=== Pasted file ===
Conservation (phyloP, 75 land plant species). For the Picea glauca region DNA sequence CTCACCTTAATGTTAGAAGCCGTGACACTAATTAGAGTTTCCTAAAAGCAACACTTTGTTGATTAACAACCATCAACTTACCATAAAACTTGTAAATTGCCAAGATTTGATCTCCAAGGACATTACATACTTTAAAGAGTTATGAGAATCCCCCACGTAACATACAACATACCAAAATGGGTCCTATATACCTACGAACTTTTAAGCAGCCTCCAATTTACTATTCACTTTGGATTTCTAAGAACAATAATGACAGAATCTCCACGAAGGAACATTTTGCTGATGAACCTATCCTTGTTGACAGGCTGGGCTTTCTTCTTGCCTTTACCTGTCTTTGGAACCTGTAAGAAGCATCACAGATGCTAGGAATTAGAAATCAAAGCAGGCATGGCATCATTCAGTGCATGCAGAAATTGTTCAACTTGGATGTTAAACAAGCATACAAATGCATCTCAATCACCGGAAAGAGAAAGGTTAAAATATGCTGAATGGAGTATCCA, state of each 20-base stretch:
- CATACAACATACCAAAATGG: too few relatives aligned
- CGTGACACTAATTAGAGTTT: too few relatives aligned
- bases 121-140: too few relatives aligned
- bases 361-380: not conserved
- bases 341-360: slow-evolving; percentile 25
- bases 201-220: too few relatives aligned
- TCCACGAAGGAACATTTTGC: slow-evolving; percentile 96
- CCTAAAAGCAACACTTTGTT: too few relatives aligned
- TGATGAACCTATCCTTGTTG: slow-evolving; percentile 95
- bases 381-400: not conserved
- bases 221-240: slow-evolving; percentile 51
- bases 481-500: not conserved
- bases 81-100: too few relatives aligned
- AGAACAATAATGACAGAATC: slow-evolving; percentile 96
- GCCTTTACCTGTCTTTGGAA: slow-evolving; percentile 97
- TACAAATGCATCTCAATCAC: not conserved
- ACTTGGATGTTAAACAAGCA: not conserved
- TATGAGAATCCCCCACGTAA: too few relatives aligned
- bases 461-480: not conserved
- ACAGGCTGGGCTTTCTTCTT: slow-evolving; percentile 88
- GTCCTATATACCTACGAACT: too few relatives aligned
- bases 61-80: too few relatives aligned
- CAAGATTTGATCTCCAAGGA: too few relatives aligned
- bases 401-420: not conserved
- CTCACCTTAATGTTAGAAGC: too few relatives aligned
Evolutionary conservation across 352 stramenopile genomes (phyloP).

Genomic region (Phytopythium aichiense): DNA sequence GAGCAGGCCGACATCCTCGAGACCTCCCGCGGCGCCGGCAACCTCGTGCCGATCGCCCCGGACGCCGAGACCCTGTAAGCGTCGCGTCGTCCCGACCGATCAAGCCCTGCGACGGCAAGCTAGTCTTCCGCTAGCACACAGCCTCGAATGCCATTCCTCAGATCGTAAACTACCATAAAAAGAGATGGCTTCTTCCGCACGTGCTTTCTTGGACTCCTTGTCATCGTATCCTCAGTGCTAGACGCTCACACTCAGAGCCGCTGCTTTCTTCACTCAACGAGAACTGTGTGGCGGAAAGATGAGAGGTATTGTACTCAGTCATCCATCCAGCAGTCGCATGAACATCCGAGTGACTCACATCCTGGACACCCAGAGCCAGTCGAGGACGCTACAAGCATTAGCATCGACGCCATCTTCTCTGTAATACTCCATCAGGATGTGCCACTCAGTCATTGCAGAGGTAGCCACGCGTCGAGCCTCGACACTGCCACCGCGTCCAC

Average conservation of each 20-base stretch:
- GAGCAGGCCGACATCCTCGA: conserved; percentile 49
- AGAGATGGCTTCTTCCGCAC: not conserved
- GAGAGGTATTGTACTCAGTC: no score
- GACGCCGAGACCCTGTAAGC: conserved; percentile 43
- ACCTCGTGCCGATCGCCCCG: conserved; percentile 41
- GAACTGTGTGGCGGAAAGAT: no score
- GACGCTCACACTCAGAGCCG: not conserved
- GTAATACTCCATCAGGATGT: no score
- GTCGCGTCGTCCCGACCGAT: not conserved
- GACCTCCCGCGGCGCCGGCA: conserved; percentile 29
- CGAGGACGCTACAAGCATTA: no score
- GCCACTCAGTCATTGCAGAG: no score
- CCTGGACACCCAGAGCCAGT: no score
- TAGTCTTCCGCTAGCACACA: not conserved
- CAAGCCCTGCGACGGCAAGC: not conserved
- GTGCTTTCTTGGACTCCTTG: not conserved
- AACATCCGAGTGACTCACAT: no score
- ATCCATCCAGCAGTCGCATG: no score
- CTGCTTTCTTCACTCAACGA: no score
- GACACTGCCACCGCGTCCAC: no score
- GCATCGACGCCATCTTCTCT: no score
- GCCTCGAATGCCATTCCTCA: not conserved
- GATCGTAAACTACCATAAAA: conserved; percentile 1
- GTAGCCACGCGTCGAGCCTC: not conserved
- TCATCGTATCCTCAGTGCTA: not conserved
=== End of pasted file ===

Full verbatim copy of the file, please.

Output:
Conservation (phyloP, 75 land plant species). For the Picea glauca region DNA sequence CTCACCTTAATGTTAGAAGCCGTGACACTAATTAGAGTTTCCTAAAAGCAACACTTTGTTGATTAACAACCATCAACTTACCATAAAACTTGTAAATTGCCAAGATTTGATCTCCAAGGACATTACATACTTTAAAGAGTTATGAGAATCCCCCACGTAACATACAACATACCAAAATGGGTCCTATATACCTACGAACTTTTAAGCAGCCTCCAATTTACTATTCACTTTGGATTTCTAAGAACAATAATGACAGAATCTCCACGAAGGAACATTTTGCTGATGAACCTATCCTTGTTGACAGGCTGGGCTTTCTTCTTGCCTTTACCTGTCTTTGGAACCTGTAAGAAGCATCACAGATGCTAGGAATTAGAAATCAAAGCAGGCATGGCATCATTCAGTGCATGCAGAAATTGTTCAACTTGGATGTTAAACAAGCATACAAATGCATCTCAATCACCGGAAAGAGAAAGGTTAAAATATGCTGAATGGAGTATCCA, state of each 20-base stretch:
- CATACAACATACCAAAATGG: too few relatives aligned
- CGTGACACTAATTAGAGTTT: too few relatives aligned
- bases 121-140: too few relatives aligned
- bases 361-380: not conserved
- bases 341-360: slow-evolving; percentile 25
- bases 201-220: too few relatives aligned
- TCCACGAAGGAACATTTTGC: slow-evolving; percentile 96
- CCTAAAAGCAACACTTTGTT: too few relatives aligned
- TGATGAACCTATCCTTGTTG: slow-evolving; percentile 95
- bases 381-400: not conserved
- bases 221-240: slow-evolving; percentile 51
- bases 481-500: not conserved
- bases 81-100: too few relatives aligned
- AGAACAATAATGACAGAATC: slow-evolving; percentile 96
- GCCTTTACCTGTCTTTGGAA: slow-evolving; percentile 97
- TACAAATGCATCTCAATCAC: not conserved
- ACTTGGATGTTAAACAAGCA: not conserved
- TATGAGAATCCCCCACGTAA: too few relatives aligned
- bases 461-480: not conserved
- ACAGGCTGGGCTTTCTTCTT: slow-evolving; percentile 88
- GTCCTATATACCTACGAACT: too few relatives aligned
- bases 61-80: too few relatives aligned
- CAAGATTTGATCTCCAAGGA: too few relatives aligned
- bases 401-420: not conserved
- CTCACCTTAATGTTAGAAGC: too few relatives aligned
Evolutionary conservation across 352 stramenopile genomes (phyloP).

Genomic region (Phytopythium aichiense): DNA sequence GAGCAGGCCGACATCCTCGAGACCTCCCGCGGCGCCGGCAACCTCGTGCCGATCGCCCCGGACGCCGAGACCCTGTAAGCGTCGCGTCGTCCCGACCGATCAAGCCCTGCGACGGCAAGCTAGTCTTCCGCTAGCACACAGCCTCGAATGCCATTCCTCAGATCGTAAACTACCATAAAAAGAGATGGCTTCTTCCGCACGTGCTTTCTTGGACTCCTTGTCATCGTATCCTCAGTGCTAGACGCTCACACTCAGAGCCGCTGCTTTCTTCACTCAACGAGAACTGTGTGGCGGAAAGATGAGAGGTATTGTACTCAGTCATCCATCCAGCAGTCGCATGAACATCCGAGTGACTCACATCCTGGACACCCAGAGCCAGTCGAGGACGCTACAAGCATTAGCATCGACGCCATCTTCTCTGTAATACTCCATCAGGATGTGCCACTCAGTCATTGCAGAGGTAGCCACGCGTCGAGCCTCGACACTGCCACCGCGTCCAC

Average conservation of each 20-base stretch:
- GAGCAGGCCGACATCCTCGA: conserved; percentile 49
- AGAGATGGCTTCTTCCGCAC: not conserved
- GAGAGGTATTGTACTCAGTC: no score
- GACGCCGAGACCCTGTAAGC: conserved; percentile 43
- ACCTCGTGCCGATCGCCCCG: conserved; percentile 41
- GAACTGTGTGGCGGAAAGAT: no score
- GACGCTCACACTCAGAGCCG: not conserved
- GTAATACTCCATCAGGATGT: no score
- GTCGCGTCGTCCCGACCGAT: not conserved
- GACCTCCCGCGGCGCCGGCA: conserved; percentile 29
- CGAGGACGCTACAAGCATTA: no score
- GCCACTCAGTCATTGCAGAG: no score
- CCTGGACACCCAGAGCCAGT: no score
- TAGTCTTCCGCTAGCACACA: not conserved
- CAAGCCCTGCGACGGCAAGC: not conserved
- GTGCTTTCTTGGACTCCTTG: not conserved
- AACATCCGAGTGACTCACAT: no score
- ATCCATCCAGCAGTCGCATG: no score
- CTGCTTTCTTCACTCAACGA: no score
- GACACTGCCACCGCGTCCAC: no score
- GCATCGACGCCATCTTCTCT: no score
- GCCTCGAATGCCATTCCTCA: not conserved
- GATCGTAAACTACCATAAAA: conserved; percentile 1
- GTAGCCACGCGTCGAGCCTC: not conserved
- TCATCGTATCCTCAGTGCTA: not conserved